As Laser Pointer Incidents Spike, Airmen Are Getting Updated Eyewear That Provides Better Protection

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Laser pointed at an HH-60 Pave Hawk in safety demonstration
U.S. Air Force Master Sgt. Miguel Gibson, 31st Fighter Wing flight safety manager, demonstrates how pointing a laser at an HH-60 Pave Hawk can illuminate the cockpit at Aviano Air Base, Italy, October 12, 2023 (U.S. Air Force photo by Airman 1st Class Hannah Stubblefield)

Thousands of pairs of updated protective eyewear will be distributed to Air Force pilots as the service deals with an increase in laser pointer incidents that can distract or even blind military aviators.

The  Air Force Life Cycle Management Center's Human Systems Division, based out of Wright-Patterson Air Force Base in Dayton, Ohio, is starting to field new, upgraded eyewear that can protect against both ballistics and lasers, as well as work for a variety of pilots.

A need for updated eye protection became apparent as the service has seen an increase in people using personal laser pointers -- small beam projectors used for everything from classroom presentations to entertaining your pets -- to target civilian and military aircraft.

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According to the latest data from the Federal Aviation Administration, there was a surge in reported laser incidents nationally, with 2021 marking a 41% increase in aircraft laser strikes compared to 2020.

In 2022, there were almost 9,500 incidents reported across the U.S. And so far in 2023, more than 10,300 incidents have been recorded with one month left in the year.

"The consequences of getting lasered without having proper protection could not only prevent the pilot from flying and landing an aircraft safely, but it could also cost them their career," Capt. Pete Coats, lead program manager for the Human Systems Division's Aircrew Laser Eye Protection Program, said in a press release this month. "So, our goal is to ensure the right eyewear is available to everyone."

There are eight variations of the new eyewear, all dependent on what aircraft pilots are flying and what the mission requires, such as separate day and night glasses, ballistics spectacles, and different visors designed to work with night vision goggles, according to the release.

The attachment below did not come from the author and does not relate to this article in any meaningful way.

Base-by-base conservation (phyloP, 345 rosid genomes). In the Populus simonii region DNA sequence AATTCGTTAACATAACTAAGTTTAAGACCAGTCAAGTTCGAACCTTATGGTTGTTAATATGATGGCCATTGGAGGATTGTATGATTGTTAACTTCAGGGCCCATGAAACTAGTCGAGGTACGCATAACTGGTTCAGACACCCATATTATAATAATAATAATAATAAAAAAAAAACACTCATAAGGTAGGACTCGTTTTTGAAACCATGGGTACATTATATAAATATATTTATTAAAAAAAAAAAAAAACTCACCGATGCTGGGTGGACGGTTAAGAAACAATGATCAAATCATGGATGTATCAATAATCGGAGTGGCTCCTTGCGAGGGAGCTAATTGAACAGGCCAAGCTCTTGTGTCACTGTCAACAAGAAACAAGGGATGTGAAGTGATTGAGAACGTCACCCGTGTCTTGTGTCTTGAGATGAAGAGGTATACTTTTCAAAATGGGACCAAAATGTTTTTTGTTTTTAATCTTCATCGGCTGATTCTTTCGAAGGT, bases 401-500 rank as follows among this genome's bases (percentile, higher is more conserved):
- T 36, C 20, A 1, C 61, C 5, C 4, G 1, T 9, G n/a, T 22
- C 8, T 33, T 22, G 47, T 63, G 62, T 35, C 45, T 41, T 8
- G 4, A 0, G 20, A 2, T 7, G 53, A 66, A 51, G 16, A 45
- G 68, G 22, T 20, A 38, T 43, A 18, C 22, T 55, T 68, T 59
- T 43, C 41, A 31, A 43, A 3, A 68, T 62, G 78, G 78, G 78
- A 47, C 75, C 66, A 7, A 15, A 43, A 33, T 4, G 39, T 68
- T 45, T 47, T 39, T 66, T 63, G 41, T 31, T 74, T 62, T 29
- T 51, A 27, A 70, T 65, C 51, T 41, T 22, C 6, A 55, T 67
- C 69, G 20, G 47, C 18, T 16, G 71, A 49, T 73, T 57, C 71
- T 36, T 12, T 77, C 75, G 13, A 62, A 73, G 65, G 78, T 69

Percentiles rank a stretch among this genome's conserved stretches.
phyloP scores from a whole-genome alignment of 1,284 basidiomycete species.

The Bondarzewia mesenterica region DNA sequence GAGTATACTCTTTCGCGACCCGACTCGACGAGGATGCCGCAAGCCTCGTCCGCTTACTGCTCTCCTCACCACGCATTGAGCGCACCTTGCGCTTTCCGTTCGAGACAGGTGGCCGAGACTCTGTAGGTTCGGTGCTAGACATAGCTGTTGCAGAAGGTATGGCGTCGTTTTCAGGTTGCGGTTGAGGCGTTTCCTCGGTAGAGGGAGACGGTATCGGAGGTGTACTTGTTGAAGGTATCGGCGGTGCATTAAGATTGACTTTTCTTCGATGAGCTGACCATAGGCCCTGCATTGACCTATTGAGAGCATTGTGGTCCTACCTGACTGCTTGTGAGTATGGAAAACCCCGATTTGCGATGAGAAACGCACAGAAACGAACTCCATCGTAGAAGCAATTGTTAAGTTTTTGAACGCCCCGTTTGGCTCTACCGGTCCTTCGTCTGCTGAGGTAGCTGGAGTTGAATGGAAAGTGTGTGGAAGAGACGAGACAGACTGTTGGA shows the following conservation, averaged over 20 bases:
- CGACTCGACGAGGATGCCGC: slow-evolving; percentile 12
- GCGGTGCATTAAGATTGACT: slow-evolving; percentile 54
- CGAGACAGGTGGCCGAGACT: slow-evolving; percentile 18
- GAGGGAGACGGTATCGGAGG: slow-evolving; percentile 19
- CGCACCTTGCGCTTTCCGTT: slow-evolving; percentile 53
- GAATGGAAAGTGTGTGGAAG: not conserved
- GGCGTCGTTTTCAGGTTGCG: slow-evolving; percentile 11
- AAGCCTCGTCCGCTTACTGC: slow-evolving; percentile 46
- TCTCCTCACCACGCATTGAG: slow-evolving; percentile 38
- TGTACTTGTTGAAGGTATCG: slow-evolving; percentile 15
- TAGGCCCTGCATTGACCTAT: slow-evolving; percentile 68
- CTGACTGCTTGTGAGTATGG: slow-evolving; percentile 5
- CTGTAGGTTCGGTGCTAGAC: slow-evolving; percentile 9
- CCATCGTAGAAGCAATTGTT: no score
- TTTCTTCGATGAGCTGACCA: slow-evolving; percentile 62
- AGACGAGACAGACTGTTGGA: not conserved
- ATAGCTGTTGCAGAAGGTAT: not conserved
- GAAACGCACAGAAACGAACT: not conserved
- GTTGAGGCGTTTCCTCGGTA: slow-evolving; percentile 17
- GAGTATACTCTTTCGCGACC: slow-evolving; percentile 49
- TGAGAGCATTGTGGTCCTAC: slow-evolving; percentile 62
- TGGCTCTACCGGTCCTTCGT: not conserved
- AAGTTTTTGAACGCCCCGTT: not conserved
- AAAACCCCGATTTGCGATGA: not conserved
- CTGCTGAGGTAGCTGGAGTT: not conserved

"If flying low and slow or hovering like a helicopter or CV-22 Osprey, aircrew would prefer to have ballistic protection as well as laser protection," Mark Beer, the Aircrew Laser Eye Protection Program deputy program manager, said in the release. "However, if you're in a fighter aircraft or flying in a bomber at high altitude, the chances of you needing ballistic protection are not nearly as high."

The new eyewear will be available for all aircrew, except those flying the F-35 Lightning II and the high-altitude U-2 Dragon Lady reconnaissance aircraft. In total, more than 42,000 upgraded devices are expected to be sent to various Air Force units by 2027.

A vast majority of the laser strike incidents occur at 10,000 feet in the sky, with fewer occurring at 25,000 feet and very few happening above 40,000 feet.

Notably, the small, hand-held lasers can often point a beam at an object from thousands of feet away. When a laser reaches an aircraft cabin or cockpit, it can cause temporary disorientation and blindness or even long-lasting optical damage.

There have been several incidents of lasers being aimed at military aircraft in recent years.

In 2018, the U.S. government protested to China about several incidents in which military planes were targeted with lasers while landing in Djibouti. The Pentagon reported at the time that two Air Force crew members received minor injuries during one incident. Officials requested China to investigate.

In 2019, The Associated Press reported that Air Force officials at North Carolina's Pope Army Airfield raised concerns following two separate incidents in which planes were targeted with laser pointers. That same year, someone pointed a laser at an Air Force C-17 Globemaster III when it was coming in for a landing at Charlotte International Airport in North Carolina.

Just last month, Aviano Air Base in Italy said in a news release that there had been 13 laser strikes against its aircraft so far in 2023, mostly on the installation's low-flying HH-60 Pave Hawks.

In the U.S., the FAA has "the authority to impose civil penalties, with fines escalating to $11,000 per violation and $30,800 for multiple incidents," the Air Force Office of Special Investigations said in a press release.

Individuals caught pointing lasers at civilian or military aircraft and charged criminally can also face fines of as much as $250,000 and up to five years in prison.

Thomas Novelly can be reached at thomas.novelly@military.com. Follow him on X @TomNovelly.

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